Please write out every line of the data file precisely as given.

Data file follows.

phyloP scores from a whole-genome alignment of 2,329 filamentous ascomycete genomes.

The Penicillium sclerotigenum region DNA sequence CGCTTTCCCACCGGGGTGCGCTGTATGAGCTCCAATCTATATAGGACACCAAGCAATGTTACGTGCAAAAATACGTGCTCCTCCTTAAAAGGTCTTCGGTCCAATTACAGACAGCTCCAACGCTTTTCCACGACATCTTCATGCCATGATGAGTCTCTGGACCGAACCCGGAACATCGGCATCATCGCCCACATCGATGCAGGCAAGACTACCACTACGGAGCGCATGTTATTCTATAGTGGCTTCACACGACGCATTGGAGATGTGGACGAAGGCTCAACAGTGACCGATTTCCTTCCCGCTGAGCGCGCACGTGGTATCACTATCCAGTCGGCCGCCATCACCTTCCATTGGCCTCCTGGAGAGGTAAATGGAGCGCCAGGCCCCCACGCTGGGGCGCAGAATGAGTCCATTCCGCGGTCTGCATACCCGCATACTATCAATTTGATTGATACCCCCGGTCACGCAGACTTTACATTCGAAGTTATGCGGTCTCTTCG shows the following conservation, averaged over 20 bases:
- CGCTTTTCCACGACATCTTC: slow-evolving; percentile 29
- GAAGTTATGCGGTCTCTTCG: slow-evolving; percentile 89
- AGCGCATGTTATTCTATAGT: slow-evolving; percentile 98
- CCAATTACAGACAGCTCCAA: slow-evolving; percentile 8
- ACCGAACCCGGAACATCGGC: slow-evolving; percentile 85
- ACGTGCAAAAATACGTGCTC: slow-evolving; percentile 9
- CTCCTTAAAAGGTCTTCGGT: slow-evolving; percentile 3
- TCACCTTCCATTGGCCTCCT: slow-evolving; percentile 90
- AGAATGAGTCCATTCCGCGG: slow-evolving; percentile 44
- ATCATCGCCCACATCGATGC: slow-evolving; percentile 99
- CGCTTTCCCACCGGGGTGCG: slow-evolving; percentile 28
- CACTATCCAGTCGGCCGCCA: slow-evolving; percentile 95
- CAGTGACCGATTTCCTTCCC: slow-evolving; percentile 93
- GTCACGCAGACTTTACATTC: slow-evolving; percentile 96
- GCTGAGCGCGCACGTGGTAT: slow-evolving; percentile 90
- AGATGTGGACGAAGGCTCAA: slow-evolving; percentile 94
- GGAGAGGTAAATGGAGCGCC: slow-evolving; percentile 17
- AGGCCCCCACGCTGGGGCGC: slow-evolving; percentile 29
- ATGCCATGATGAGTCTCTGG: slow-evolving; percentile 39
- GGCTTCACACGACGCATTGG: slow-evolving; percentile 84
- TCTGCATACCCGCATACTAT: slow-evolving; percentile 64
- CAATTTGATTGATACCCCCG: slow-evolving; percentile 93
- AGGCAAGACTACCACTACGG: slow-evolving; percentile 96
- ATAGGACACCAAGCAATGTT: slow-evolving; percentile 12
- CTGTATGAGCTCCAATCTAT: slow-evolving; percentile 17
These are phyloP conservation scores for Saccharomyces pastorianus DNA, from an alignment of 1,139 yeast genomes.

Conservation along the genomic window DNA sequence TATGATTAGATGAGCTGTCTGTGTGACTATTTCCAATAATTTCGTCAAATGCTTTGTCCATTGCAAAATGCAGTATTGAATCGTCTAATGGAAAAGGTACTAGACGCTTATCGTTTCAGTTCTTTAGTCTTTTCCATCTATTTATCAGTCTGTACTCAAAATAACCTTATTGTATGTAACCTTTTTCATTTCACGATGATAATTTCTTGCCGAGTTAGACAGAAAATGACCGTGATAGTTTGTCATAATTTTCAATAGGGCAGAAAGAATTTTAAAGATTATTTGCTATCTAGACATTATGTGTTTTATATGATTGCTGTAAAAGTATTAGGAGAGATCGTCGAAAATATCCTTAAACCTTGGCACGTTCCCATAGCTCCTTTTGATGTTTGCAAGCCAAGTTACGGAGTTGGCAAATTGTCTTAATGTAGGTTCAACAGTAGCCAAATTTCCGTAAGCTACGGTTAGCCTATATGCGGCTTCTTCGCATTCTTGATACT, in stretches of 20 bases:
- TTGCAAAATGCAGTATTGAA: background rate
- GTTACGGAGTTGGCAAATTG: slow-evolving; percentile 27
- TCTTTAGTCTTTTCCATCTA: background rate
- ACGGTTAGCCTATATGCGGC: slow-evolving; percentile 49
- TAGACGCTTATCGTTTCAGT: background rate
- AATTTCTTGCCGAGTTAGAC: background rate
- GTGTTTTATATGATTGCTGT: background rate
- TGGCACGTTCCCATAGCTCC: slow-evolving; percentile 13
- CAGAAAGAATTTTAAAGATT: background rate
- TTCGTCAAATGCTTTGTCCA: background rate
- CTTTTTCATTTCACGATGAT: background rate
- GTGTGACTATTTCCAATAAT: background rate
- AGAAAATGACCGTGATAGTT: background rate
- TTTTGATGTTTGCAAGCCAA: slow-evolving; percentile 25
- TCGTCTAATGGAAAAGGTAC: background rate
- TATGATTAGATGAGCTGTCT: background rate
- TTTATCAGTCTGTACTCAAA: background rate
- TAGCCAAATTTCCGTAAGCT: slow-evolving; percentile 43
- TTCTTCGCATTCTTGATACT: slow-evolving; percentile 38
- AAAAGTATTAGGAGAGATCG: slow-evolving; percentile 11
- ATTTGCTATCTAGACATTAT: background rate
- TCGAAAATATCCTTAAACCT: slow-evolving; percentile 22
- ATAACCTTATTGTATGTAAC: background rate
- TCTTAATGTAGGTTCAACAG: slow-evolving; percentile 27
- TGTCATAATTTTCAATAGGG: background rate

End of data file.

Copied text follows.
phyloP scores from a whole-genome alignment of 2,329 filamentous ascomycete genomes.

The Penicillium sclerotigenum region DNA sequence CGCTTTCCCACCGGGGTGCGCTGTATGAGCTCCAATCTATATAGGACACCAAGCAATGTTACGTGCAAAAATACGTGCTCCTCCTTAAAAGGTCTTCGGTCCAATTACAGACAGCTCCAACGCTTTTCCACGACATCTTCATGCCATGATGAGTCTCTGGACCGAACCCGGAACATCGGCATCATCGCCCACATCGATGCAGGCAAGACTACCACTACGGAGCGCATGTTATTCTATAGTGGCTTCACACGACGCATTGGAGATGTGGACGAAGGCTCAACAGTGACCGATTTCCTTCCCGCTGAGCGCGCACGTGGTATCACTATCCAGTCGGCCGCCATCACCTTCCATTGGCCTCCTGGAGAGGTAAATGGAGCGCCAGGCCCCCACGCTGGGGCGCAGAATGAGTCCATTCCGCGGTCTGCATACCCGCATACTATCAATTTGATTGATACCCCCGGTCACGCAGACTTTACATTCGAAGTTATGCGGTCTCTTCG shows the following conservation, averaged over 20 bases:
- CGCTTTTCCACGACATCTTC: slow-evolving; percentile 29
- GAAGTTATGCGGTCTCTTCG: slow-evolving; percentile 89
- AGCGCATGTTATTCTATAGT: slow-evolving; percentile 98
- CCAATTACAGACAGCTCCAA: slow-evolving; percentile 8
- ACCGAACCCGGAACATCGGC: slow-evolving; percentile 85
- ACGTGCAAAAATACGTGCTC: slow-evolving; percentile 9
- CTCCTTAAAAGGTCTTCGGT: slow-evolving; percentile 3
- TCACCTTCCATTGGCCTCCT: slow-evolving; percentile 90
- AGAATGAGTCCATTCCGCGG: slow-evolving; percentile 44
- ATCATCGCCCACATCGATGC: slow-evolving; percentile 99
- CGCTTTCCCACCGGGGTGCG: slow-evolving; percentile 28
- CACTATCCAGTCGGCCGCCA: slow-evolving; percentile 95
- CAGTGACCGATTTCCTTCCC: slow-evolving; percentile 93
- GTCACGCAGACTTTACATTC: slow-evolving; percentile 96
- GCTGAGCGCGCACGTGGTAT: slow-evolving; percentile 90
- AGATGTGGACGAAGGCTCAA: slow-evolving; percentile 94
- GGAGAGGTAAATGGAGCGCC: slow-evolving; percentile 17
- AGGCCCCCACGCTGGGGCGC: slow-evolving; percentile 29
- ATGCCATGATGAGTCTCTGG: slow-evolving; percentile 39
- GGCTTCACACGACGCATTGG: slow-evolving; percentile 84
- TCTGCATACCCGCATACTAT: slow-evolving; percentile 64
- CAATTTGATTGATACCCCCG: slow-evolving; percentile 93
- AGGCAAGACTACCACTACGG: slow-evolving; percentile 96
- ATAGGACACCAAGCAATGTT: slow-evolving; percentile 12
- CTGTATGAGCTCCAATCTAT: slow-evolving; percentile 17
These are phyloP conservation scores for Saccharomyces pastorianus DNA, from an alignment of 1,139 yeast genomes.

Conservation along the genomic window DNA sequence TATGATTAGATGAGCTGTCTGTGTGACTATTTCCAATAATTTCGTCAAATGCTTTGTCCATTGCAAAATGCAGTATTGAATCGTCTAATGGAAAAGGTACTAGACGCTTATCGTTTCAGTTCTTTAGTCTTTTCCATCTATTTATCAGTCTGTACTCAAAATAACCTTATTGTATGTAACCTTTTTCATTTCACGATGATAATTTCTTGCCGAGTTAGACAGAAAATGACCGTGATAGTTTGTCATAATTTTCAATAGGGCAGAAAGAATTTTAAAGATTATTTGCTATCTAGACATTATGTGTTTTATATGATTGCTGTAAAAGTATTAGGAGAGATCGTCGAAAATATCCTTAAACCTTGGCACGTTCCCATAGCTCCTTTTGATGTTTGCAAGCCAAGTTACGGAGTTGGCAAATTGTCTTAATGTAGGTTCAACAGTAGCCAAATTTCCGTAAGCTACGGTTAGCCTATATGCGGCTTCTTCGCATTCTTGATACT, in stretches of 20 bases:
- TTGCAAAATGCAGTATTGAA: background rate
- GTTACGGAGTTGGCAAATTG: slow-evolving; percentile 27
- TCTTTAGTCTTTTCCATCTA: background rate
- ACGGTTAGCCTATATGCGGC: slow-evolving; percentile 49
- TAGACGCTTATCGTTTCAGT: background rate
- AATTTCTTGCCGAGTTAGAC: background rate
- GTGTTTTATATGATTGCTGT: background rate
- TGGCACGTTCCCATAGCTCC: slow-evolving; percentile 13
- CAGAAAGAATTTTAAAGATT: background rate
- TTCGTCAAATGCTTTGTCCA: background rate
- CTTTTTCATTTCACGATGAT: background rate
- GTGTGACTATTTCCAATAAT: background rate
- AGAAAATGACCGTGATAGTT: background rate
- TTTTGATGTTTGCAAGCCAA: slow-evolving; percentile 25
- TCGTCTAATGGAAAAGGTAC: background rate
- TATGATTAGATGAGCTGTCT: background rate
- TTTATCAGTCTGTACTCAAA: background rate
- TAGCCAAATTTCCGTAAGCT: slow-evolving; percentile 43
- TTCTTCGCATTCTTGATACT: slow-evolving; percentile 38
- AAAAGTATTAGGAGAGATCG: slow-evolving; percentile 11
- ATTTGCTATCTAGACATTAT: background rate
- TCGAAAATATCCTTAAACCT: slow-evolving; percentile 22
- ATAACCTTATTGTATGTAAC: background rate
- TCTTAATGTAGGTTCAACAG: slow-evolving; percentile 27
- TGTCATAATTTTCAATAGGG: background rate